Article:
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Attention New and Expectant Moms

Do you have low back pain?

Low back and pelvic pain is common during pregnancy or after delivery, but most women can be successfully treated with rehabilitation!

If your back or pelvic pain worsens with getting up from a chair, rolling in bed, getting in and out of the care, lifting up one leg, or walking, your pain may be caused by pelvic girdle dysfunction, a common musculoskeletal condition that occurs in pregnancy due to strain on the pelvic joints.

Do you have "Pelvic Girdle Dysfunction"?

Test yourself!

If any of these maneuvers reproduce your pain, you may be a good candidate for treatment of pelvic girdle dysfunction*.

RIC's women's health rehabilitation - pelvic girdle dysfunction

Test #1

Lie on your back. Bring one leg up to 90 degrees, with your knee bent as pictured. Use both hands to apply firm pressure downward on knee toward the floor/bed.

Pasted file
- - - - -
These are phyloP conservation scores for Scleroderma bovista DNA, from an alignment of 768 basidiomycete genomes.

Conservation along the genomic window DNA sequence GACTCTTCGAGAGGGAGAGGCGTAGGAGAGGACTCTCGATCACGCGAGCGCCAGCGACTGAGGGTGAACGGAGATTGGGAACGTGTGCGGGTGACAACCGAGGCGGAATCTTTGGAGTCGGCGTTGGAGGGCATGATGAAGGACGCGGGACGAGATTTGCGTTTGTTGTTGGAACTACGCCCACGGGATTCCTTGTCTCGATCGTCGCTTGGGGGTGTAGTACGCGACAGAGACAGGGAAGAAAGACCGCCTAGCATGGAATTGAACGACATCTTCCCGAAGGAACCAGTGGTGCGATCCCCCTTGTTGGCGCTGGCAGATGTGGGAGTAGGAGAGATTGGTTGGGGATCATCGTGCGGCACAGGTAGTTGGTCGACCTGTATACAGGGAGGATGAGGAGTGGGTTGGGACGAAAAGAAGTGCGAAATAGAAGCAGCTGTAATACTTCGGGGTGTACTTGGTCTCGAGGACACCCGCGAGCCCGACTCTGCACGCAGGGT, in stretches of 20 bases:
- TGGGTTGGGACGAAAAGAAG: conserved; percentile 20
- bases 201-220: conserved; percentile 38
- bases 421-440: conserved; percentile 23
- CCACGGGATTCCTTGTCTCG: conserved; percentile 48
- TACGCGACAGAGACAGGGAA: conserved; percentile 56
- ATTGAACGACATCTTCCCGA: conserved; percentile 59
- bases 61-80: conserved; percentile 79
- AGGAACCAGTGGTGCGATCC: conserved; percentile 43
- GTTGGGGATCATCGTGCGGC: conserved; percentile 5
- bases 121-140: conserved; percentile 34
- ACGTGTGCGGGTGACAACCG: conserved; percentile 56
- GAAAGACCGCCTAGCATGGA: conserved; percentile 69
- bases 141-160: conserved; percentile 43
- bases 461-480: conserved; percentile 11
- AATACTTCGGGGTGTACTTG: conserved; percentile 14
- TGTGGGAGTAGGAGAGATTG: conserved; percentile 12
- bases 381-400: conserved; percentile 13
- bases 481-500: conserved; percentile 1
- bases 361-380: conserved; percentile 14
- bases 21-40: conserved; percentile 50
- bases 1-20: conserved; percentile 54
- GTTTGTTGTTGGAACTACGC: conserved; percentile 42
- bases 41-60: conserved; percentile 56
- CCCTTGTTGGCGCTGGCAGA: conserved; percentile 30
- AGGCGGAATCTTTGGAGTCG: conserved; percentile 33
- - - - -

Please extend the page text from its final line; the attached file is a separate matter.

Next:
If lying on your back causes dizziness or lightheadedness, do not do this maneuver.

RIC's women's health rehabilitation - pelvic girdle dysfunction

Test #2

While in hands and knees position, lift one leg straight back.

RIC's women's health rehabilitation - pelvic girdle dysfunction

Test #3

Lie on your back with your knees bent and feet flat. Lift your hips up from the floor/bed. If you are able, extend one leg.

If lying on your back causes dizziness or lightheadedness, do not perform this maneuver.

RIC's women's health rehabilitation - pelvic girdle dysfunction

Test #4

For pubic pain: While standing, reach your foot out to the side and pull it back to the center as if you are pulling a mat in with your foot.

How did you do?

If any of the maneuvers above reproduce your back or pelvic pain, one of our Women’s Health Rehabilitation specialists can help!

Contact your obstetrician or midwife to request a referral to RIC for a comprehensive musculoskeletal evaluation. Call 312-238-1000 to schedule an evaluation today!


*Adapted from Olsen MF, et al. Self-administered tests as a screening procedure for pregnancy-related pelvic girdle pain. Eur Spine J. 2009;18:1121–1129